Consumer rights advocate Malcolm Gibbs-Taitt is hoping that the new owners of Cable & Wireless Communications (CWC) will do better than the “pathetic” service that CWC provided to its customers.
The American telecommunications and television company Liberty Global has announced a US$7.4 million takeover of CWC.
“My only wish is . . . that the service meted out to customers will improve because over the years the service that consumers have endured from Cable & Wireless has been pathetic to say the least,” Gibbs-Taitt said.
The activist did not hide his dislike for CWC, painting it as a company that was slow to respond to its customer’s needs and unwilling to resolve issues that consumers faced.
Gibbs-Taitt warned that the Fair Trading Commission must be stern in its regulation of Liberty Global, charging that the regulator had become laid-back in its approach after Columbus International Inc entered the market.
“I think we have witnessed some of that reign being breached because of the inclusion of Flow before it was merged with Cable & Wireless. That to me was not a good sign,” he said.
“I am also hoping that some of the issues that are yet unresolved will be resolved irrespective of the new ownership. I hope that will not be interfered with.”
Liberty Global has acknowledged that there is strong competition in the telecommunications industry, but Chief Executive Officer Michael Fries was terse when asked about over-the-top content providers and Digicel’s 4G network.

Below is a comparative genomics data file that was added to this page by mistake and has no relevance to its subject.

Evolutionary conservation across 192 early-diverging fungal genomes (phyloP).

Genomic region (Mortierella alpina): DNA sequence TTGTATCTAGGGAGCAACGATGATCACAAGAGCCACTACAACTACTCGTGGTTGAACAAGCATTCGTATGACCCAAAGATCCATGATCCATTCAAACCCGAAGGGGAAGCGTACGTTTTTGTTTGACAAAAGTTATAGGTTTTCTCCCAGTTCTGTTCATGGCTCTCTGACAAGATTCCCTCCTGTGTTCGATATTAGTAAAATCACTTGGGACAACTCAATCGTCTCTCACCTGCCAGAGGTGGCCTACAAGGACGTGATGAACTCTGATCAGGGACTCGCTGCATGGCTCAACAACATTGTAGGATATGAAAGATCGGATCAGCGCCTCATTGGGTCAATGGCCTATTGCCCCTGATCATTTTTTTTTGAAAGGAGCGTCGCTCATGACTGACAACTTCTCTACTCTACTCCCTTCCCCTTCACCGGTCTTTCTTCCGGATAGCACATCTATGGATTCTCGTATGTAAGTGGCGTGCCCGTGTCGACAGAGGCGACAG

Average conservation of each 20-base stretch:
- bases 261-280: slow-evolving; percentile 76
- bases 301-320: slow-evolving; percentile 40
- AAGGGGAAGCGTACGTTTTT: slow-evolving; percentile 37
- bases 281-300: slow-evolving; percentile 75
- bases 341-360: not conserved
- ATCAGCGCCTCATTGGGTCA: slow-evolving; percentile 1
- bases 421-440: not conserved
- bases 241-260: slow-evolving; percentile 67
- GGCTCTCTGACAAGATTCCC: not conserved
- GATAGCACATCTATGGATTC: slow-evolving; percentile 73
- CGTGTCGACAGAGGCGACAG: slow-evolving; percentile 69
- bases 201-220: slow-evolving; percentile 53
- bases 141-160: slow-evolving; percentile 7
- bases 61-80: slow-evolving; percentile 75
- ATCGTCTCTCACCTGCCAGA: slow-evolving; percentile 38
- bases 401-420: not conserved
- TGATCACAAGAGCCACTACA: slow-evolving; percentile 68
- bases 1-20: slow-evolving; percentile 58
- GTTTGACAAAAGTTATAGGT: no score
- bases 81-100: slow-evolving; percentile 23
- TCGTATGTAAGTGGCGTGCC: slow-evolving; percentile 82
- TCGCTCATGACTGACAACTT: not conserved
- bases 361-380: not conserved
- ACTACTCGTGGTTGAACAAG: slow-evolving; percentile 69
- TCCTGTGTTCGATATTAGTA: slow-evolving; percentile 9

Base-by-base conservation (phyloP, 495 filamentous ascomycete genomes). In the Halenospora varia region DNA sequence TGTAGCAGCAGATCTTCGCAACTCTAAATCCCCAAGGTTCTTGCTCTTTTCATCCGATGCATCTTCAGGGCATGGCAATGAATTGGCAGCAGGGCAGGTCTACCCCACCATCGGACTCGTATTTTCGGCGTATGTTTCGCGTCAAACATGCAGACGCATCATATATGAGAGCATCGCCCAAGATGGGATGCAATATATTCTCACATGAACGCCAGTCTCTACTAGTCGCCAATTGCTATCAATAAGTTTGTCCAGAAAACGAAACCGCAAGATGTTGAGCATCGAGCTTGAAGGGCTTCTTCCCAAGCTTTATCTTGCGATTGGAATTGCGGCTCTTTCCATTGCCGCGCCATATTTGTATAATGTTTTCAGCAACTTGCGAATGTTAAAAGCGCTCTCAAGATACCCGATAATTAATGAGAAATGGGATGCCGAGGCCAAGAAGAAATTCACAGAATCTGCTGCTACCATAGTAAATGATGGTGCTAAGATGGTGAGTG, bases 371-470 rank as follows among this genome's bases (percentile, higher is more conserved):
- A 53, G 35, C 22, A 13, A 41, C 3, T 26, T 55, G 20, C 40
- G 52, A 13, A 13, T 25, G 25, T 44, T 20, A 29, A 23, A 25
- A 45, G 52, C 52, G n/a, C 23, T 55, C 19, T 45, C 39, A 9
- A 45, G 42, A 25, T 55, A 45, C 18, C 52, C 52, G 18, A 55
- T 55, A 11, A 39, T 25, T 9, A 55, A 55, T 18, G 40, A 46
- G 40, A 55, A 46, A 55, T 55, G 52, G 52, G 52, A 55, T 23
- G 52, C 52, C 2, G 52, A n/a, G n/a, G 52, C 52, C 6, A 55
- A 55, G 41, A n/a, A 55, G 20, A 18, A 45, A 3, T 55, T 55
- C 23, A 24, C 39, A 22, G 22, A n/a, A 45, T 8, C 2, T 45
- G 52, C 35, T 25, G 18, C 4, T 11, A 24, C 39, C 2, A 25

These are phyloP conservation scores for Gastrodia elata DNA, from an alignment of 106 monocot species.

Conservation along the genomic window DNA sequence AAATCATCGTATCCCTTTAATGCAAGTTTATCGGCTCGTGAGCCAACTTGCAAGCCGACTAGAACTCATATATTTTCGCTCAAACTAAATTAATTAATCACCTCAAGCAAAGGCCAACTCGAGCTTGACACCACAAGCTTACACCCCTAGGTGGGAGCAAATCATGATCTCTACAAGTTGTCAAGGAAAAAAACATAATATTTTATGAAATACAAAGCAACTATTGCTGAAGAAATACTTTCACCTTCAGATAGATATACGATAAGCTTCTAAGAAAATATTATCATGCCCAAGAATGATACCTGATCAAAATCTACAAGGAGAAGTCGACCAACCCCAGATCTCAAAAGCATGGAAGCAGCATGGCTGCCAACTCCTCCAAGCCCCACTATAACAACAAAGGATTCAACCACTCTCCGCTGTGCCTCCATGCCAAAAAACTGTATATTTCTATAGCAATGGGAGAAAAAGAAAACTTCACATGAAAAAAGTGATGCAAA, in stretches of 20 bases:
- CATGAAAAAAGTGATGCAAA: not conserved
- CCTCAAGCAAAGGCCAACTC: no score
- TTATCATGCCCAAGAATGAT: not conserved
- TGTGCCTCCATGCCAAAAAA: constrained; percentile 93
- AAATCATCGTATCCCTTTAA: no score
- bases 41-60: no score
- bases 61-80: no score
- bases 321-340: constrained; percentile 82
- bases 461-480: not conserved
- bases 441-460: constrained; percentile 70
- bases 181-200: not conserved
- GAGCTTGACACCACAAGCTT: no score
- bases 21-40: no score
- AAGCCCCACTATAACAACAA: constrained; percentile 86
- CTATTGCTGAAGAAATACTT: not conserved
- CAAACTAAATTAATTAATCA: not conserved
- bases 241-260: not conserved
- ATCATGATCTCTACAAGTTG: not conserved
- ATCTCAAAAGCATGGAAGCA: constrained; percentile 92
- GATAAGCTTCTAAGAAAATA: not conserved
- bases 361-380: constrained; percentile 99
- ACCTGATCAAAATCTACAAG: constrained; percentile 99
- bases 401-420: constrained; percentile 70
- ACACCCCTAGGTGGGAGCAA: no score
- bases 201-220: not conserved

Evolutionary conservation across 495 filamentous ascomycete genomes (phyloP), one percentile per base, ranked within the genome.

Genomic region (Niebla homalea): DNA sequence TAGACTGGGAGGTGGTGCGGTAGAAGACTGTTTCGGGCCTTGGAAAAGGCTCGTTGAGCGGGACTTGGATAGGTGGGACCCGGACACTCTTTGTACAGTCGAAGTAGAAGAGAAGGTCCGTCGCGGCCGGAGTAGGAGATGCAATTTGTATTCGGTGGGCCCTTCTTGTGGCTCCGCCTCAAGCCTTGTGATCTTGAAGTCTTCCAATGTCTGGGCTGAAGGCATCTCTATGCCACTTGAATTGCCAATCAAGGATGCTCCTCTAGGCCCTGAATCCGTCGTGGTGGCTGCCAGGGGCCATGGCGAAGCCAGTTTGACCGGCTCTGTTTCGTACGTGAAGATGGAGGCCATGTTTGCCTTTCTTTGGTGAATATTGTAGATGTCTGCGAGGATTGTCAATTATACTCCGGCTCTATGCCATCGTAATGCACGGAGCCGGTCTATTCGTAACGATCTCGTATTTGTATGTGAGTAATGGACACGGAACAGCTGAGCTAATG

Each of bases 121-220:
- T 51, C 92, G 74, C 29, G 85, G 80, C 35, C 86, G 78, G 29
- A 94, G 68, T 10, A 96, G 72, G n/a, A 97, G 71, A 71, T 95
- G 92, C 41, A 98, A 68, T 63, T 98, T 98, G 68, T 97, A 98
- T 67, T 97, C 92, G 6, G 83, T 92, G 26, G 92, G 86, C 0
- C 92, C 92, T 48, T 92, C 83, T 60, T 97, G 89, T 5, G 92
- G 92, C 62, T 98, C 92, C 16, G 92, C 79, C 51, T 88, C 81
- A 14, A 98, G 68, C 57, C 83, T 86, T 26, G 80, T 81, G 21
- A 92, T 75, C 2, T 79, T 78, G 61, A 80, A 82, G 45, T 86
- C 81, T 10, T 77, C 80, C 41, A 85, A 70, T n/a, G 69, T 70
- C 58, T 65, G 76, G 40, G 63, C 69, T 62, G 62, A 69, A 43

“Digicel is a tremendous competitor and we like that kind of challenge,” was all Fries would say.
His counterpart at Digicel (Barbados) Limited Conor Looney seemed unperturbed, telling Barbados TODAY that it was “business as usual” for his company.
“We are happy with the progress our Digicel Play fibre to the home service is making in Barbados and our mobile customers continue to respond positively to our best value offers and fastest 4G network. For Digicel, it’s business as usual,” Looney said.
Liberty Global has promised to develop key partnerships here to provide targeted contents and market specific contents for the tourism market, as well as Wi-Fi hotspots.
This has caught the attention of telecommunication analyst Hallam Hope, who said the potentials were tremendous.
Hope told Barbados TODAY that such a move would be a significant boost to the tourism sector and the local economy given the company’s already strong presence in the broadband and video markets.
“It might be an opportunity for Government to see how they can partner with this company in the whole area of pushing their tourism marketing,” Hope suggested.